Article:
John W. Pulis and Alena Clark
Richard Price and Christopher D.E. Willoughby
In 1857, Harvard professor and anatomist Jeffries Wyman traveled to Suriname to collect specimens for his museum at Harvard (later the Peabody Museum of Archaeology and Ethnology, founded in 1866 and curated by Wyman). Though his main interest concerned amphibians, he had a secondary interest in ethnology and, apparently, a desire to demonstrate current theories of racial “degeneration” among the African-descended population, particularly the “Bush Negroes.” This research note presents a letter he wrote his sister from Suriname, excerpts from his field diary, and sketches he made while visiting the Saamaka and Saa Kiiki Ndyuka. Wyman’s brief account of his visit suggests that Saamakas’ attitudes toward outside visitors (whether scientists, missionaries, or government officials) remained remarkable stable, from the time of the 1762 peace treaty until the Suriname civil war of the 1980s.
British Disaster “Relief” in the Caribbean 1831–1907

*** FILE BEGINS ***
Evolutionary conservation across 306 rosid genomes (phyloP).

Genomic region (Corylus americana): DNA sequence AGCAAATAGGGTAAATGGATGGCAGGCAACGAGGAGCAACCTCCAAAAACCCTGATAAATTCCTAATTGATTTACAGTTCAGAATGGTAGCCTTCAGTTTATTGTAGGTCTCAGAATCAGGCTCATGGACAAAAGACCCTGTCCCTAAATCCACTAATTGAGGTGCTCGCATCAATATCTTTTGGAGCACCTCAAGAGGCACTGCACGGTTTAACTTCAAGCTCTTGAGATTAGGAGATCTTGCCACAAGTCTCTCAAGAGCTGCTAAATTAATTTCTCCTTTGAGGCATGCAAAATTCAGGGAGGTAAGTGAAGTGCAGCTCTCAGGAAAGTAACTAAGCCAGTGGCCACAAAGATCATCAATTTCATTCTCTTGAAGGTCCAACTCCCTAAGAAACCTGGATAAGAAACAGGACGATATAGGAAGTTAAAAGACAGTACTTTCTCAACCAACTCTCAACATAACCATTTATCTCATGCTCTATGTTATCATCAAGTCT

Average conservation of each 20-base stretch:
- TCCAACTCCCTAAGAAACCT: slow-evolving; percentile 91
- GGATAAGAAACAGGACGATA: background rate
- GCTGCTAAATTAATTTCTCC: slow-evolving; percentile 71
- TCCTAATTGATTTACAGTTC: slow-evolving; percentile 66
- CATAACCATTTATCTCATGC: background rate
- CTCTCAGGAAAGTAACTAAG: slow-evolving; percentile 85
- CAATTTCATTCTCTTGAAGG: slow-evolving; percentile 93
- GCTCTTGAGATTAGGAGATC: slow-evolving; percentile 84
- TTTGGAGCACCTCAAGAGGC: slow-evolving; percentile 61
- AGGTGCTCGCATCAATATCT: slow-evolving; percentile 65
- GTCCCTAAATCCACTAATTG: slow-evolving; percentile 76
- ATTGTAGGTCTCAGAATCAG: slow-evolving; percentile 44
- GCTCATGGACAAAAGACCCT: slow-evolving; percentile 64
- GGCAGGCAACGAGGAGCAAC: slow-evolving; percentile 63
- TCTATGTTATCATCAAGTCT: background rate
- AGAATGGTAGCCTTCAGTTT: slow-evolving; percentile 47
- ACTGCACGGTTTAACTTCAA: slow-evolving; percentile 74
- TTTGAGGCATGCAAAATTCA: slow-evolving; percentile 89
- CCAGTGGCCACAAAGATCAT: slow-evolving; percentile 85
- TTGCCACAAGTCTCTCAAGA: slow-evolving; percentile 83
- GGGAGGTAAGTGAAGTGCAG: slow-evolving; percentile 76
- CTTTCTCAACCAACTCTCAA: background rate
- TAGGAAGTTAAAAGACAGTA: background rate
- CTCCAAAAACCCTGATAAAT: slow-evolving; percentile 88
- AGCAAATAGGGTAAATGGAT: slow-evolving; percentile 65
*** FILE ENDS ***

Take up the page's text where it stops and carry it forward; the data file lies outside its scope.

Despite the fact that disasters, usually induced by hurricanes, were a near-annual experience in the nineteenth-century British-controlled Caribbean, the immediate response of white elites (plantation owners and colonial officers) to these events has remained largely underexamined. This article fills that lacuna by examining the concerns that, across the long nineteenth century, informed British responses to some of the most devastating nature-induced disasters in this period. Though the damages wrought by these events always necessitated some form of humanitarian relief, across the period 1831–1907 the survival of labor regimes and the plantation economy always remained the paramount concern of British officials. White elites viewed their minority control over colonies in the region as contingent on their ability to make African-Caribbean people labor for them. Consequently, because disasters so often destroyed plantations and other sites of labor, colonial responses to disaster were primarily informed by a desire to coerce the African-Caribbean population back to work. Reflecting a preoccupation with “idleness” that was mirrored in domestic poor relief and disaster relief throughout the British Empire, white elites often attempted to withhold needed foodstuffs and materials for rebuilding from the African-Caribbean population until they re-engaged in labor for the colonial state. This article, through showing that a preoccupation with idleness remained central to colonial disaster response, reveals an underexamined continuity between the eras of slavery and emancipation.